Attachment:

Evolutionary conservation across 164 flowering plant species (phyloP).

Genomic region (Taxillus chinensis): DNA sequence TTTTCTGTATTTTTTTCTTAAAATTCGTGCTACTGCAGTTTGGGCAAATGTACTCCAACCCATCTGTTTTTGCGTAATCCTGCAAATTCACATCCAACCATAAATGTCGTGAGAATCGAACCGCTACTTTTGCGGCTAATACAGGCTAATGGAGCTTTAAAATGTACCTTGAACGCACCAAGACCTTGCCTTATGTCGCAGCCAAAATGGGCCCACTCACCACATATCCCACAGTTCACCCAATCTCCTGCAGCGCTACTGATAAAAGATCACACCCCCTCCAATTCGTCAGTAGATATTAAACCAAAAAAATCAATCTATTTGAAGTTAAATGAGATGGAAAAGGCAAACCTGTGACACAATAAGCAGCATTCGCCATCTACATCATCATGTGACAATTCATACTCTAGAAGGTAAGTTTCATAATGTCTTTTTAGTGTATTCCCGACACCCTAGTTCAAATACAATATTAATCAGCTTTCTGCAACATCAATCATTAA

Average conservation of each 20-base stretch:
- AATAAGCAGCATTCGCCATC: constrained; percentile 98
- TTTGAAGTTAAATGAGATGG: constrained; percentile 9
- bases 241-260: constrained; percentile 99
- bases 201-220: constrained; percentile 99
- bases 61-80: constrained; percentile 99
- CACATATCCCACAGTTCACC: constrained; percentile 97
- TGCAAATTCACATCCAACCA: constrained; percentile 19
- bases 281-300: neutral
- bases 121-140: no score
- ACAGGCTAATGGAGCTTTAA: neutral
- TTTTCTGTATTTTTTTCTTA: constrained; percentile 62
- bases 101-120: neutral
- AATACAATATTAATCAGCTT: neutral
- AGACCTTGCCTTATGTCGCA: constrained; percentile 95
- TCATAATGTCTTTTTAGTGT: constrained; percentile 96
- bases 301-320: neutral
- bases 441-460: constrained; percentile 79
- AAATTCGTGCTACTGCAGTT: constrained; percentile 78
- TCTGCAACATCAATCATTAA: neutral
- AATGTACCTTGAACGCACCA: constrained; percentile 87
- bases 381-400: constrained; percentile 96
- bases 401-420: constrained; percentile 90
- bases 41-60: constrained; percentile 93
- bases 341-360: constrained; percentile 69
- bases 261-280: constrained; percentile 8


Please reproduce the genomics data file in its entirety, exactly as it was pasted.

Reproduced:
Evolutionary conservation across 164 flowering plant species (phyloP).

Genomic region (Taxillus chinensis): DNA sequence TTTTCTGTATTTTTTTCTTAAAATTCGTGCTACTGCAGTTTGGGCAAATGTACTCCAACCCATCTGTTTTTGCGTAATCCTGCAAATTCACATCCAACCATAAATGTCGTGAGAATCGAACCGCTACTTTTGCGGCTAATACAGGCTAATGGAGCTTTAAAATGTACCTTGAACGCACCAAGACCTTGCCTTATGTCGCAGCCAAAATGGGCCCACTCACCACATATCCCACAGTTCACCCAATCTCCTGCAGCGCTACTGATAAAAGATCACACCCCCTCCAATTCGTCAGTAGATATTAAACCAAAAAAATCAATCTATTTGAAGTTAAATGAGATGGAAAAGGCAAACCTGTGACACAATAAGCAGCATTCGCCATCTACATCATCATGTGACAATTCATACTCTAGAAGGTAAGTTTCATAATGTCTTTTTAGTGTATTCCCGACACCCTAGTTCAAATACAATATTAATCAGCTTTCTGCAACATCAATCATTAA

Average conservation of each 20-base stretch:
- AATAAGCAGCATTCGCCATC: constrained; percentile 98
- TTTGAAGTTAAATGAGATGG: constrained; percentile 9
- bases 241-260: constrained; percentile 99
- bases 201-220: constrained; percentile 99
- bases 61-80: constrained; percentile 99
- CACATATCCCACAGTTCACC: constrained; percentile 97
- TGCAAATTCACATCCAACCA: constrained; percentile 19
- bases 281-300: neutral
- bases 121-140: no score
- ACAGGCTAATGGAGCTTTAA: neutral
- TTTTCTGTATTTTTTTCTTA: constrained; percentile 62
- bases 101-120: neutral
- AATACAATATTAATCAGCTT: neutral
- AGACCTTGCCTTATGTCGCA: constrained; percentile 95
- TCATAATGTCTTTTTAGTGT: constrained; percentile 96
- bases 301-320: neutral
- bases 441-460: constrained; percentile 79
- AAATTCGTGCTACTGCAGTT: constrained; percentile 78
- TCTGCAACATCAATCATTAA: neutral
- AATGTACCTTGAACGCACCA: constrained; percentile 87
- bases 381-400: constrained; percentile 96
- bases 401-420: constrained; percentile 90
- bases 41-60: constrained; percentile 93
- bases 341-360: constrained; percentile 69
- bases 261-280: constrained; percentile 8